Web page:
• We first explore the skill of predictions of the WPSH index. Figure 2 shows the GloSea5 ensemble-mean WPSH index versus ERA-Interim for the period of JJA 1993–2016, alongside forecasts (red dots) and verification (ERA-Interim; black dots) for JJA 2017–2019 issued on 1 May. GloSea5 predicts the interannual variability of the WPSH index, with a linear correlation between the GloSea5 ensemble-mean and ERA-Interim WPSH index of 0.80 (significant at the 95% confidence level) for the period of JJA 1993–2016. In particular, GloSea5 captures the enhanced WPSH index in 1998 and 2010, as well as the weakened WPSH index in 2004.

    Figure 2.  GloSea5 (red) and ERA-Interim (black) WPSH index (Wang et al., 2013) for JJA 1993–2016, together with forecasts (red dots) and verification (black dots; ERA-Interim) for JJA 2017–2019 issued on 1 May. Forecasts are standardized with respect to the JJA 1993–2016 climatology. The linear correlation (r) between GloSea5 and ERA-Interim WPSH index for the period of JJA 1993–2016 is 0.80 (significant at the 95% confidence level).

    Forecasts for JJA 2017 and 2018 (red dots; Fig. 2) also performed well. These seasons had contrasting predictions of the WPSH index. GloSea5 was able to correctly predict the tendency for an above-average WPSH index in JJA 2017 and a below-average WPSH index in JJA 2018. For the trial climate service issued on 1 May 2019, GloSea5 forecasts a near-average WPSH index for JJA 2019 with a value of –0.06, which verified well against the ERA-Interim reanalysis value of –0.40 (standardized with respect to JJA 1993–2016).

  • We now examine the real-time prediction of the TC landfall risk in East China for 2019 by using GloSea5. Figure 3 shows the relationship between the GloSea5 hindcast WPSH index and observed TC landfall frequency in East China for JJA 1993–2016, together with the forecast for JJA 2019 issued on 1 May 2019. The observed TC landfall frequency in East China is significantly correlated with the GloSea5 WPSH index for the period of JJA 1993–2016 (r = −0.59; significant at the 95% confidence level).

    Figure 3.  The GloSea5 TC landfall forecast for East China for JJA 2019 (light red dot and vertical bars) issued on 1 May 2019. Other colored dots show the historical WPSH index from GloSea5 hindcasts and the corresponding observed TC landfalls in East China for the period of JJA 1993–2016: red dots indicate El Niño years, blue dots La Niña, and black dots neutral years (based on CPC Niño3.4 data for JJA). We note that there is no significant concurrent relationship between the JJA Niño3.4 indices and TC landfall frequency in East Asia (Wang et al., 2013). The diagonal grey line shows the linear regression, with shading indicating the 75% (dark grey) and 95% (light grey) prediction intervals about the fit. The vertical and horizontal dashed lines show the climatological means over the 1993–2016 period. The forecast (light red) is shown as a central estimate (42-member ensemble mean; light red dot), with uncertainty boxes showing the 75% and 95% prediction intervals from the linear regression. The GloSea5 forecast ensemble-mean WPSH index is standardized with respect to the JJA 1993–2016 hindcast. The red star shows the verification for JJA 2019: the WPSH index is from ERA-Interim and the observed TC landfall frequency is from JTWC. The linear correlation (r) between the GloSea5 WPSH index and observed TC landfall frequency in East China for the period of JJA 1993–2016 is −0.59 (significant at the 95% confidence level).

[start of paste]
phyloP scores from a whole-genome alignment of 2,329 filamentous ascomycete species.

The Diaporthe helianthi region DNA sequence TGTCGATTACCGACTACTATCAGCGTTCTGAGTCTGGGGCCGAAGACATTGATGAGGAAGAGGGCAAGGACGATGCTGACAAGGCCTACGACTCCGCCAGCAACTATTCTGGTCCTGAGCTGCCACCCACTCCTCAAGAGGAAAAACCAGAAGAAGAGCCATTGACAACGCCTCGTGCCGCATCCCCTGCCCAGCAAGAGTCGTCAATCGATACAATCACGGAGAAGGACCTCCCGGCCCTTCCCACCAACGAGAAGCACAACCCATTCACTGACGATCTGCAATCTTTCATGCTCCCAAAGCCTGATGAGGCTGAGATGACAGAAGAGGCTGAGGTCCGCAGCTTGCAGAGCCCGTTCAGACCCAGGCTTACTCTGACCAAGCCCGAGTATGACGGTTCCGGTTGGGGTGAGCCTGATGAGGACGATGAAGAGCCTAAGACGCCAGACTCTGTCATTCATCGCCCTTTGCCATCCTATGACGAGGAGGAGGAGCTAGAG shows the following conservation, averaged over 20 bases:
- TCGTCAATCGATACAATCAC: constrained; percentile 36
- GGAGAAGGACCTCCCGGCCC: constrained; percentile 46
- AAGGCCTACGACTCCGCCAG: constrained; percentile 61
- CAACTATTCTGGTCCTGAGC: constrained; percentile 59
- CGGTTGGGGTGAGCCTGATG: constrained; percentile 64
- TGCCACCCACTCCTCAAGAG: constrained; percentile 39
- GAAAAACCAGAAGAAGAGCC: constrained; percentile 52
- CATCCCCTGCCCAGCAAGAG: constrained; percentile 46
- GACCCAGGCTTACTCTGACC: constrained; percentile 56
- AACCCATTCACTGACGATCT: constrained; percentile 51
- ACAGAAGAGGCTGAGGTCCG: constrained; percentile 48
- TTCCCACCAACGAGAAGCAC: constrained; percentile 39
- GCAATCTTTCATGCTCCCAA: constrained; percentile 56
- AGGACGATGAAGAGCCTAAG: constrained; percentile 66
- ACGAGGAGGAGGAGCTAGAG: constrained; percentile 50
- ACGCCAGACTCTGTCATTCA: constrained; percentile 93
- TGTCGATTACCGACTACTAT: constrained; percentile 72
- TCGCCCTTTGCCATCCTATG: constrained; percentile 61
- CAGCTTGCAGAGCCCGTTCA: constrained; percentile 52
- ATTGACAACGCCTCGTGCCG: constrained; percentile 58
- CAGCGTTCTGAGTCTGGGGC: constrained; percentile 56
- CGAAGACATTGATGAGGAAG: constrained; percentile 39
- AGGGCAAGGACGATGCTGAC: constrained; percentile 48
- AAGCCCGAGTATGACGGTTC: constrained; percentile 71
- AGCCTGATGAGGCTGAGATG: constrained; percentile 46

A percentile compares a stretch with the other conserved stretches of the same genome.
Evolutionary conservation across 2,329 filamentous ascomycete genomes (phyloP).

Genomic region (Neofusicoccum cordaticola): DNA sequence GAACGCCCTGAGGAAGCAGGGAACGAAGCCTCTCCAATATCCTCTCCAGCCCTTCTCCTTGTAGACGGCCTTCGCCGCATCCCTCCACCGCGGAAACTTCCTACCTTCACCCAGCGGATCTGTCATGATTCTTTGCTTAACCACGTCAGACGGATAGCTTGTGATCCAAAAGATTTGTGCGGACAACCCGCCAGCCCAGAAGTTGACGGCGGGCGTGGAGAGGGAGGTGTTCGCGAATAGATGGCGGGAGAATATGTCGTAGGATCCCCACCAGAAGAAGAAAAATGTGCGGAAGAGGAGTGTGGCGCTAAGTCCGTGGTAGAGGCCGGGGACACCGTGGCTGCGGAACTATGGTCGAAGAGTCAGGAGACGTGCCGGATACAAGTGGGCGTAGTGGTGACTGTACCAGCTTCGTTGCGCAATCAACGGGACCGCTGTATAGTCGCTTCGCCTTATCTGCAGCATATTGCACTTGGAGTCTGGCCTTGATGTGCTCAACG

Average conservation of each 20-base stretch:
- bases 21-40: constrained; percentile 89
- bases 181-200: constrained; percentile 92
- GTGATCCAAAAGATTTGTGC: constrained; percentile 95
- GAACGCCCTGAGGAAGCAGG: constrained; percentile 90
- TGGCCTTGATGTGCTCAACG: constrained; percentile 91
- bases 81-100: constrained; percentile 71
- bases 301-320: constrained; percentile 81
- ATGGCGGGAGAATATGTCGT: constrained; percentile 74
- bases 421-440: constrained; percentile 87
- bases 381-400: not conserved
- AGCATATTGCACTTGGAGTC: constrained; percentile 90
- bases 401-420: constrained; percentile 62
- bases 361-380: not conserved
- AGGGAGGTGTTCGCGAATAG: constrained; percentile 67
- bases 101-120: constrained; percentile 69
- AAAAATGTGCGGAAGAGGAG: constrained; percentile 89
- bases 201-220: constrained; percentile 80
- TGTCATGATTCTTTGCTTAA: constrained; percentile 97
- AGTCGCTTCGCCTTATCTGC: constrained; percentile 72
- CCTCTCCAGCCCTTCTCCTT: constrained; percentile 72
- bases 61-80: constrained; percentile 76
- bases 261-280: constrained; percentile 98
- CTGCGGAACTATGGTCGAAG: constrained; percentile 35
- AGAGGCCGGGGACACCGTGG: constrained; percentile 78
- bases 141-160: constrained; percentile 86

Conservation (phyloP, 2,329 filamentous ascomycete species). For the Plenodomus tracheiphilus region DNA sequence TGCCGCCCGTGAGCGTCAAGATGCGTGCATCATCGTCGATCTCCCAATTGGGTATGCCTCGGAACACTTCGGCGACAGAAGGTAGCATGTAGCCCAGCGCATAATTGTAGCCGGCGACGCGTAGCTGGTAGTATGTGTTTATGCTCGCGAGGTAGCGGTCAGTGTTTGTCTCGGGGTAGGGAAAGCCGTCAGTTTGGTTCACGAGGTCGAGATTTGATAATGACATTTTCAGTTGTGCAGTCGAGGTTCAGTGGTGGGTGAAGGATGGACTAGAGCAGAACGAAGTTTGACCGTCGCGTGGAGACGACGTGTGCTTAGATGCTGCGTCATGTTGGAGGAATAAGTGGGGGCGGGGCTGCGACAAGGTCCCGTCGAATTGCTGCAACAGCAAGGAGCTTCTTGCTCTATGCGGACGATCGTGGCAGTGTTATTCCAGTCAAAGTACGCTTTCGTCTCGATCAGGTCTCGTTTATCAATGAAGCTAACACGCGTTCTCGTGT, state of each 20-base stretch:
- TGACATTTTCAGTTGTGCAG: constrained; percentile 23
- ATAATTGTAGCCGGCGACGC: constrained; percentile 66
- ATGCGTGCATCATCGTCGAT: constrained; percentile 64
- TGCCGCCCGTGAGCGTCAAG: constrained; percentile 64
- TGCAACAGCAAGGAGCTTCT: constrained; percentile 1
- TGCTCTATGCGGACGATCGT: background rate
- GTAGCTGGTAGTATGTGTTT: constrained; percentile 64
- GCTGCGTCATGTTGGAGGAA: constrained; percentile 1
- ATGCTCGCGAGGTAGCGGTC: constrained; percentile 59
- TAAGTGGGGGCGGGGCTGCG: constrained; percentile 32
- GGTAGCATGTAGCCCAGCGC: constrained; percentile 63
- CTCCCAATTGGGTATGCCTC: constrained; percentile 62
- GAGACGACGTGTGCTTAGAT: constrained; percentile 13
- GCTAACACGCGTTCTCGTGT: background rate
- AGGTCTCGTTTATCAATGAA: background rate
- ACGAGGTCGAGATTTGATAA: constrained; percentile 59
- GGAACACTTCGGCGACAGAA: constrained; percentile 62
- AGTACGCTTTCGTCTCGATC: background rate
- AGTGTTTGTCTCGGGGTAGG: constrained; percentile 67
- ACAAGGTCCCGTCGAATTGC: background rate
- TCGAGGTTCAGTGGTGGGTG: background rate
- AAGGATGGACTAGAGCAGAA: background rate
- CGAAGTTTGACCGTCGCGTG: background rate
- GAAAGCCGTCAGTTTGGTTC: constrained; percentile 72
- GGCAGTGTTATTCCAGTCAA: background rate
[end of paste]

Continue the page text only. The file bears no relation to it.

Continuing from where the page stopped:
To estimate the landfall risk for JJA 2019, we first construct a linear regression model between the GloSea5 hindcast ensemble-mean WPSH index and observed TC landfall frequency in East China, following the method of Bett et al. (2018, 2020), assuming a normal distribution. The 75% and 95% prediction intervals are then calculated to provide an estimate of the uncertainty of a future forecast about the linear fit: they describe the conditional probability distribution for a future observation, given the GloSea5 WPSH forecast, and accounting for the uncertainty in the regression due to sampling (Wilks, 2011). In Fig. 3, the linear regression model is illustrated by a solid grey diagonal line, with shaded grey bands showing the 75% and 95% prediction intervals.

    To create the forecast for JJA 2019, we take the GloSea5 forecast ensemble-mean WPSH index (as predicted by the 42-member ensemble) for JJA 2019 (−0.06) and map this to the linear regression model, with the uncertainty in landfall risk estimated from the prediction intervals. In Fig. 3, the forecast (light red) is shown as a central estimate (dot with vertical line), with the boxed regions showing the 75% and 95% prediction intervals, respectively.

    In May 2019, the forecast WPSH index for JJA 2019, and thus the landfall rate for East China, was predicted to be very close to the climatological mean (vertical and horizontal dashed lines in Fig. 3) of around 3 TC landfalls. Indeed, the forecast predicted a 50% chance of the above-normal TC landfalls in East China during this period. In the event, three TCs made landfall; namely, Tropical Storm Danas, Super Typhoon Lekima, and Tropical Storm Bailu. Tracks of these TCs, as well as others observed in JJA 2019, are shown in Fig. 4. The forecast from 1 May therefore provided good guidance of the near-average TC landfall frequency observed in East China in JJA 2019.